Friday, February 10, 2012

White Fang by Jack London

Promising start, unforgivable finish
With the publication of White Fang in 1906, Jack London wisely capitalized on the great success of his previous novel The Call of the Wild. These two books can be considered companion volumes, and are often bundled into one volume, since they both feature a canine protagonist. The plots of the two novels are parallel, though inverted. The Call of the Wild tells the tale of a domesticated dog’s gradual transformation into a wild animal. In White Fang, a wolf-dog born in the wild makes the opposite journey from savage to tame. Despite the kinship between the two novels, White Fang does not possess the emotional resonance, philosophical depth, or literary excellence of The Call of the Wild. Had it not ridden upon the coat tails of its predecessor, this book would likely have disappeared from print like many of London’s lesser-known works.

The narrative of White Fang begins before the birth of the title dog, with the mating of his parents. The resulting pup, 3/4 wolf and 1/4 domestic dog, is born amid the harsh wilderness of the North. He spends his puppyhood learning the ways of the wolf, until an encounter with a Native American encampment introduces him to the world of man. The first dozen chapters or so read not so much as a novel but more like an essay on natural history. London vividly describes the behaviors of wolves with scientific clarity, all told through the eyes of the young wolf cub. The first half of White Fang presents some of London’s most vividly naturalistic writing, crammed with painstakingly detailed descriptions of natural processes, all expressed in beautiful prose. The plot is exciting and leads the reader down unexpectedly savage and brutal paths. As the book continues and White Fang becomes more and more domesticated, however, the story becomes less and less interesting. The further the narrative departs from the wild, the less it grandly propounds upon the universal fatalistic beauty of nature’s order, and the more it devolves into just another adventure story about a dog.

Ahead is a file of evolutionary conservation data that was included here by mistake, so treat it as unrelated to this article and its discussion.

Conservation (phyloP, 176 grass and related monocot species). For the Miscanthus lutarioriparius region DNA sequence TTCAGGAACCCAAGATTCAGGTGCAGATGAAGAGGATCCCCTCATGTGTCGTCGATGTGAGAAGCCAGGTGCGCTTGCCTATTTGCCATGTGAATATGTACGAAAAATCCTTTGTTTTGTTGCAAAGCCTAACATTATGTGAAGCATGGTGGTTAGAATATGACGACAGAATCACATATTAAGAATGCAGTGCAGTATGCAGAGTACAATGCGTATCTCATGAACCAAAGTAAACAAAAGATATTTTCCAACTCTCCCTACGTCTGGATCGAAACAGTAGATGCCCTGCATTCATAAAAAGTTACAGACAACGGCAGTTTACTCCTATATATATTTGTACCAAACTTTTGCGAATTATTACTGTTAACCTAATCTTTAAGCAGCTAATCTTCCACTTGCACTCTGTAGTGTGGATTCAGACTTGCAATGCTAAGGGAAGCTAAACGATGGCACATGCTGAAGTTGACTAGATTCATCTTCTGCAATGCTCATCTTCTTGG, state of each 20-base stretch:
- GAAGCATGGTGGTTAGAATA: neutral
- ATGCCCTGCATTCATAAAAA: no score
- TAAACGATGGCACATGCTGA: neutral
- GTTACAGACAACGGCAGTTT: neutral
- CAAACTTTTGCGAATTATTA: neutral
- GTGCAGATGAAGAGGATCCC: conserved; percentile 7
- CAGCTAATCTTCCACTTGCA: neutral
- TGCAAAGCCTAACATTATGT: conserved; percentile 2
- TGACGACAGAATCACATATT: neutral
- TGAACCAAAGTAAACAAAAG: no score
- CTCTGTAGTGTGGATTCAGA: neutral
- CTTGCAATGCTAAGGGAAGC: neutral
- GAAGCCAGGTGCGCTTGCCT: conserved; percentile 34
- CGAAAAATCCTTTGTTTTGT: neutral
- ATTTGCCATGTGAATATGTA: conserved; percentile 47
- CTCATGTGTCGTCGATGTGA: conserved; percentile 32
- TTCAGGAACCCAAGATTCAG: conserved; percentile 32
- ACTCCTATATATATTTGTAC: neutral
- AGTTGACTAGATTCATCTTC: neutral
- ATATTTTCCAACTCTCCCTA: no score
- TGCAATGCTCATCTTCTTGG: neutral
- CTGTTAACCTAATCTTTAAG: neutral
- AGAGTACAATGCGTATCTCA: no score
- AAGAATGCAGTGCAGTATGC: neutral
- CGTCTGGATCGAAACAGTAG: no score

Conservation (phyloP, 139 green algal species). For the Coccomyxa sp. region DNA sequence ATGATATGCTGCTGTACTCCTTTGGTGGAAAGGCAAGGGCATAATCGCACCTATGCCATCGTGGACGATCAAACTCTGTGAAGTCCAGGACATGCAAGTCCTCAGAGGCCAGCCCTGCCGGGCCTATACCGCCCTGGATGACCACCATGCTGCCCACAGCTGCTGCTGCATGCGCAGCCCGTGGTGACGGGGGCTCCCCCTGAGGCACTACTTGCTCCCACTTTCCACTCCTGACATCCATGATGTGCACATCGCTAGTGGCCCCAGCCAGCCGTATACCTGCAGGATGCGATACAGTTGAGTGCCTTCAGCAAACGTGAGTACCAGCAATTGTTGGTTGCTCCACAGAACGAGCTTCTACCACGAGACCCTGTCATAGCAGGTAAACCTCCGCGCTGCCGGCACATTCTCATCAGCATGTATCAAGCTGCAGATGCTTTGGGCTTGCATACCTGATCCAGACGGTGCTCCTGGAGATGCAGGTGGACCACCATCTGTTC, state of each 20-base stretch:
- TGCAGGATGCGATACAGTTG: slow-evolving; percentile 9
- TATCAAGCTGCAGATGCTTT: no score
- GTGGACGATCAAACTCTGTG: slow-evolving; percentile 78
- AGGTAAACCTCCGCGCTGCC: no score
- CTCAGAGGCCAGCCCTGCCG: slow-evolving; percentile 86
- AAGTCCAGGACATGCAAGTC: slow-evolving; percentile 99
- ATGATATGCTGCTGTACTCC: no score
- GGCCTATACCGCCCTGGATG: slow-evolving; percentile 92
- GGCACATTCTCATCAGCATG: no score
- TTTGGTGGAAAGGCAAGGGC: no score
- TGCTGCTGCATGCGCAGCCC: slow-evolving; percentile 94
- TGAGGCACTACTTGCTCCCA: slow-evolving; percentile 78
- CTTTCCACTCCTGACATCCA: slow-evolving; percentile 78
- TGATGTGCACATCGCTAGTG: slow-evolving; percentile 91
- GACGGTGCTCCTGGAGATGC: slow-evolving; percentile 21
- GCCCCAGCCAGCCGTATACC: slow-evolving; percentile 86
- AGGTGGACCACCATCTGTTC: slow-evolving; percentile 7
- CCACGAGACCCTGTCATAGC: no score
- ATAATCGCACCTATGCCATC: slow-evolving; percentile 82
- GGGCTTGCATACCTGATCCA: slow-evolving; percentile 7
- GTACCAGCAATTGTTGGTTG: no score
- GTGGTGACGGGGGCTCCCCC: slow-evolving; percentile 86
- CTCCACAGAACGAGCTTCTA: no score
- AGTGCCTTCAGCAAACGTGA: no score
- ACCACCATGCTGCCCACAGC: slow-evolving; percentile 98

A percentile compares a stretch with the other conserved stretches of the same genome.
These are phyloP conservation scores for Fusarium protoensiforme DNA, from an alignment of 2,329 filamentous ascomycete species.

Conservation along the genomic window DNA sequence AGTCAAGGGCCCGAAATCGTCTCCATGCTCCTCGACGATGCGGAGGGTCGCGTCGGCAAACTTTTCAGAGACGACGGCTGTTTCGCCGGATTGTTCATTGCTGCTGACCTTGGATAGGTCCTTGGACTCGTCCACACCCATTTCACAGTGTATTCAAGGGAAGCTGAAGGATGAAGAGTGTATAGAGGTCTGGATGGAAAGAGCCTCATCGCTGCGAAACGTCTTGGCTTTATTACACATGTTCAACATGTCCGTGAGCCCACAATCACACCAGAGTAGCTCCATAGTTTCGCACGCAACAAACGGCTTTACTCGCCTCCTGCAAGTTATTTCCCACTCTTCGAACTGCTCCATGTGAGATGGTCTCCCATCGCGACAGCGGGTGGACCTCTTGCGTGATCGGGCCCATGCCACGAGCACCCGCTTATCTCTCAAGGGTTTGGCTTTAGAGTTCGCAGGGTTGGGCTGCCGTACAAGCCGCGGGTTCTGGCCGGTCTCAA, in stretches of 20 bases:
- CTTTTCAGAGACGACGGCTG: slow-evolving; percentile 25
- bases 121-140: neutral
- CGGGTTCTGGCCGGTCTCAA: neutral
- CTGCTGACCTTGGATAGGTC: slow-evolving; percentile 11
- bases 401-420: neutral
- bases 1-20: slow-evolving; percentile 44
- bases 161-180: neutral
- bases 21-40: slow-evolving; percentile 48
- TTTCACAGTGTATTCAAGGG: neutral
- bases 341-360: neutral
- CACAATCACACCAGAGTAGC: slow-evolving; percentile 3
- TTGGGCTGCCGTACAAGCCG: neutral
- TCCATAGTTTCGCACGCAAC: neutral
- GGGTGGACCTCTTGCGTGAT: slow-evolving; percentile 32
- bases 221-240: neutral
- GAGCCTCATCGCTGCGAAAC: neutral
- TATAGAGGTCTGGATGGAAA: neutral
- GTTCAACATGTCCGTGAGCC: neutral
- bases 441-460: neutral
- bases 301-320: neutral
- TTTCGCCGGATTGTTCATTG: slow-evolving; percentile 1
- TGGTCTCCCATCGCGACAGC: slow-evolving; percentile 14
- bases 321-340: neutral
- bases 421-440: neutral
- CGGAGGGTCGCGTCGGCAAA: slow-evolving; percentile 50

The book peaks at about its middle, then progressively goes steadily downhill, then it just plain falls off a cliff. The final chapter of White Fang is absolutely horrible. It is so far removed from the rest of the book that it totally betrays the integrity of everything that came before it. It’s as if London couldn’t think of a way to finish the book, so he just tacked a short story onto the end, and not a particularly good short story at that. London creates a totally new character, not previously mentioned in the book, because he needs some device upon which to build a melodrama. The last chapter totally abandons the naturalistic tone of the novel and replaces it with the feeling of a sensationalistic soap opera.

I’ve read most of London’s works and, in case you couldn’t tell from the previous paragraph, this is not one of my favorites, but it does have its merits. The first half shines with occasional moments of brilliance, and is quite worthy of reading. If you haven't read The Call of the Wild, I would strongly suggest you read that first or instead. Only if you really enjoy that book would I suggest you seek out White Fang, and then don’t be surprised if you find it disappointing.

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